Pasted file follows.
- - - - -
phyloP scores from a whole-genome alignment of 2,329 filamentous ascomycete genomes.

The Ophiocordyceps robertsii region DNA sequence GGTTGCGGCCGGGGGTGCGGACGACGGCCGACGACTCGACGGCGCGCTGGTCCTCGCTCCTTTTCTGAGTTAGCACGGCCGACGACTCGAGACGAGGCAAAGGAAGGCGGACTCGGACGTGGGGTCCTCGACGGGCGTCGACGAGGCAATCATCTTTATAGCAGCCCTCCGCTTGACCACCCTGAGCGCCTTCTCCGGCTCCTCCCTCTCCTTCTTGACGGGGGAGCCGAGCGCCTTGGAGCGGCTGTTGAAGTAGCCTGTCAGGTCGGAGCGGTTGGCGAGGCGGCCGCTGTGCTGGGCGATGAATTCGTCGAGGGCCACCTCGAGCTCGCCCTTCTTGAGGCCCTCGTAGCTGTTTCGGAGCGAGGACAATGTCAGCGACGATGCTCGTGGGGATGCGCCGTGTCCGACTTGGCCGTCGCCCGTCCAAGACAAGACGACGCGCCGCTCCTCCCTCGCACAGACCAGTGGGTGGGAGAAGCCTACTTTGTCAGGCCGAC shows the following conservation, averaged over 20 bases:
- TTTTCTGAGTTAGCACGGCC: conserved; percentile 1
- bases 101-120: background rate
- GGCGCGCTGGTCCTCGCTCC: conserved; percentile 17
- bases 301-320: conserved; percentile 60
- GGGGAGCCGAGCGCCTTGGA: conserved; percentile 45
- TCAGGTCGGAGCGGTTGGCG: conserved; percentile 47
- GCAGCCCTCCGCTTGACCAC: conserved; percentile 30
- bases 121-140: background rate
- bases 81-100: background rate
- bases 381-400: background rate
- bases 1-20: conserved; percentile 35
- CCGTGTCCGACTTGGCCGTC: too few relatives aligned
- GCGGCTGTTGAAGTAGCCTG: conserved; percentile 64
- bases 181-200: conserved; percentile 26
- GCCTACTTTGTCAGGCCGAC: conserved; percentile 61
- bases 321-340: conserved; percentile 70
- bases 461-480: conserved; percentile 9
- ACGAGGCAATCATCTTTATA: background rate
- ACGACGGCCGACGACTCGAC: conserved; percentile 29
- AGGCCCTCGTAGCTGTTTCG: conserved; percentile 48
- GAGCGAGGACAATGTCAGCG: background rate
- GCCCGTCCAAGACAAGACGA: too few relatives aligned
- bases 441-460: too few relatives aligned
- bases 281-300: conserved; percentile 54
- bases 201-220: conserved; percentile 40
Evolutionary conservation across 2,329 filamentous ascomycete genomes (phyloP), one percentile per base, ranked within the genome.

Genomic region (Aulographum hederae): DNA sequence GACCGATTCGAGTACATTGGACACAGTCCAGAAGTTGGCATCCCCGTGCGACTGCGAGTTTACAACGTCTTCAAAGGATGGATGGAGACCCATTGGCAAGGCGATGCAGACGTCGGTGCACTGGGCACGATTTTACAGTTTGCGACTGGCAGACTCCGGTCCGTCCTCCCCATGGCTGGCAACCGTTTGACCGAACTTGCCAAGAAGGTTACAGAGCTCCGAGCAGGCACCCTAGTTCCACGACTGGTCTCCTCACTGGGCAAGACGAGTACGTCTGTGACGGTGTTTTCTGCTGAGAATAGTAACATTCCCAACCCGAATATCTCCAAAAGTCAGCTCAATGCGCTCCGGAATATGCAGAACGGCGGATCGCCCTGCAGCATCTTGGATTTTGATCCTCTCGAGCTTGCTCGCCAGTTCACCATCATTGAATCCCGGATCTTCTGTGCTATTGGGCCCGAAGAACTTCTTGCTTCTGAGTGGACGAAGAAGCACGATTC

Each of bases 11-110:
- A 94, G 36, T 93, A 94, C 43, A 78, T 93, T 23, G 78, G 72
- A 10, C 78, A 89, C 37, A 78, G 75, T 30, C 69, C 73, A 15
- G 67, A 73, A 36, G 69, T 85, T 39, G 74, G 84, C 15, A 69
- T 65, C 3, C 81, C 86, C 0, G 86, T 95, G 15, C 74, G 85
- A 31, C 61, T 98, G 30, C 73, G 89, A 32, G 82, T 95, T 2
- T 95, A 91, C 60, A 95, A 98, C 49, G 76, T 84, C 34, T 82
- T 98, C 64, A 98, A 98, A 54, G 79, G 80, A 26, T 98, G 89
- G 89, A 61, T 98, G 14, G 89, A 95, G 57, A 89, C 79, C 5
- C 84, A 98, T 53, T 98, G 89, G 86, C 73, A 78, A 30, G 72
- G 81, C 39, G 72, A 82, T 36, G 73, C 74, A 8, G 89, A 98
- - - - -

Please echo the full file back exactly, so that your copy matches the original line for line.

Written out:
phyloP scores from a whole-genome alignment of 2,329 filamentous ascomycete genomes.

The Ophiocordyceps robertsii region DNA sequence GGTTGCGGCCGGGGGTGCGGACGACGGCCGACGACTCGACGGCGCGCTGGTCCTCGCTCCTTTTCTGAGTTAGCACGGCCGACGACTCGAGACGAGGCAAAGGAAGGCGGACTCGGACGTGGGGTCCTCGACGGGCGTCGACGAGGCAATCATCTTTATAGCAGCCCTCCGCTTGACCACCCTGAGCGCCTTCTCCGGCTCCTCCCTCTCCTTCTTGACGGGGGAGCCGAGCGCCTTGGAGCGGCTGTTGAAGTAGCCTGTCAGGTCGGAGCGGTTGGCGAGGCGGCCGCTGTGCTGGGCGATGAATTCGTCGAGGGCCACCTCGAGCTCGCCCTTCTTGAGGCCCTCGTAGCTGTTTCGGAGCGAGGACAATGTCAGCGACGATGCTCGTGGGGATGCGCCGTGTCCGACTTGGCCGTCGCCCGTCCAAGACAAGACGACGCGCCGCTCCTCCCTCGCACAGACCAGTGGGTGGGAGAAGCCTACTTTGTCAGGCCGAC shows the following conservation, averaged over 20 bases:
- TTTTCTGAGTTAGCACGGCC: conserved; percentile 1
- bases 101-120: background rate
- GGCGCGCTGGTCCTCGCTCC: conserved; percentile 17
- bases 301-320: conserved; percentile 60
- GGGGAGCCGAGCGCCTTGGA: conserved; percentile 45
- TCAGGTCGGAGCGGTTGGCG: conserved; percentile 47
- GCAGCCCTCCGCTTGACCAC: conserved; percentile 30
- bases 121-140: background rate
- bases 81-100: background rate
- bases 381-400: background rate
- bases 1-20: conserved; percentile 35
- CCGTGTCCGACTTGGCCGTC: too few relatives aligned
- GCGGCTGTTGAAGTAGCCTG: conserved; percentile 64
- bases 181-200: conserved; percentile 26
- GCCTACTTTGTCAGGCCGAC: conserved; percentile 61
- bases 321-340: conserved; percentile 70
- bases 461-480: conserved; percentile 9
- ACGAGGCAATCATCTTTATA: background rate
- ACGACGGCCGACGACTCGAC: conserved; percentile 29
- AGGCCCTCGTAGCTGTTTCG: conserved; percentile 48
- GAGCGAGGACAATGTCAGCG: background rate
- GCCCGTCCAAGACAAGACGA: too few relatives aligned
- bases 441-460: too few relatives aligned
- bases 281-300: conserved; percentile 54
- bases 201-220: conserved; percentile 40
Evolutionary conservation across 2,329 filamentous ascomycete genomes (phyloP), one percentile per base, ranked within the genome.

Genomic region (Aulographum hederae): DNA sequence GACCGATTCGAGTACATTGGACACAGTCCAGAAGTTGGCATCCCCGTGCGACTGCGAGTTTACAACGTCTTCAAAGGATGGATGGAGACCCATTGGCAAGGCGATGCAGACGTCGGTGCACTGGGCACGATTTTACAGTTTGCGACTGGCAGACTCCGGTCCGTCCTCCCCATGGCTGGCAACCGTTTGACCGAACTTGCCAAGAAGGTTACAGAGCTCCGAGCAGGCACCCTAGTTCCACGACTGGTCTCCTCACTGGGCAAGACGAGTACGTCTGTGACGGTGTTTTCTGCTGAGAATAGTAACATTCCCAACCCGAATATCTCCAAAAGTCAGCTCAATGCGCTCCGGAATATGCAGAACGGCGGATCGCCCTGCAGCATCTTGGATTTTGATCCTCTCGAGCTTGCTCGCCAGTTCACCATCATTGAATCCCGGATCTTCTGTGCTATTGGGCCCGAAGAACTTCTTGCTTCTGAGTGGACGAAGAAGCACGATTC

Each of bases 11-110:
- A 94, G 36, T 93, A 94, C 43, A 78, T 93, T 23, G 78, G 72
- A 10, C 78, A 89, C 37, A 78, G 75, T 30, C 69, C 73, A 15
- G 67, A 73, A 36, G 69, T 85, T 39, G 74, G 84, C 15, A 69
- T 65, C 3, C 81, C 86, C 0, G 86, T 95, G 15, C 74, G 85
- A 31, C 61, T 98, G 30, C 73, G 89, A 32, G 82, T 95, T 2
- T 95, A 91, C 60, A 95, A 98, C 49, G 76, T 84, C 34, T 82
- T 98, C 64, A 98, A 98, A 54, G 79, G 80, A 26, T 98, G 89
- G 89, A 61, T 98, G 14, G 89, A 95, G 57, A 89, C 79, C 5
- C 84, A 98, T 53, T 98, G 89, G 86, C 73, A 78, A 30, G 72
- G 81, C 39, G 72, A 82, T 36, G 73, C 74, A 8, G 89, A 98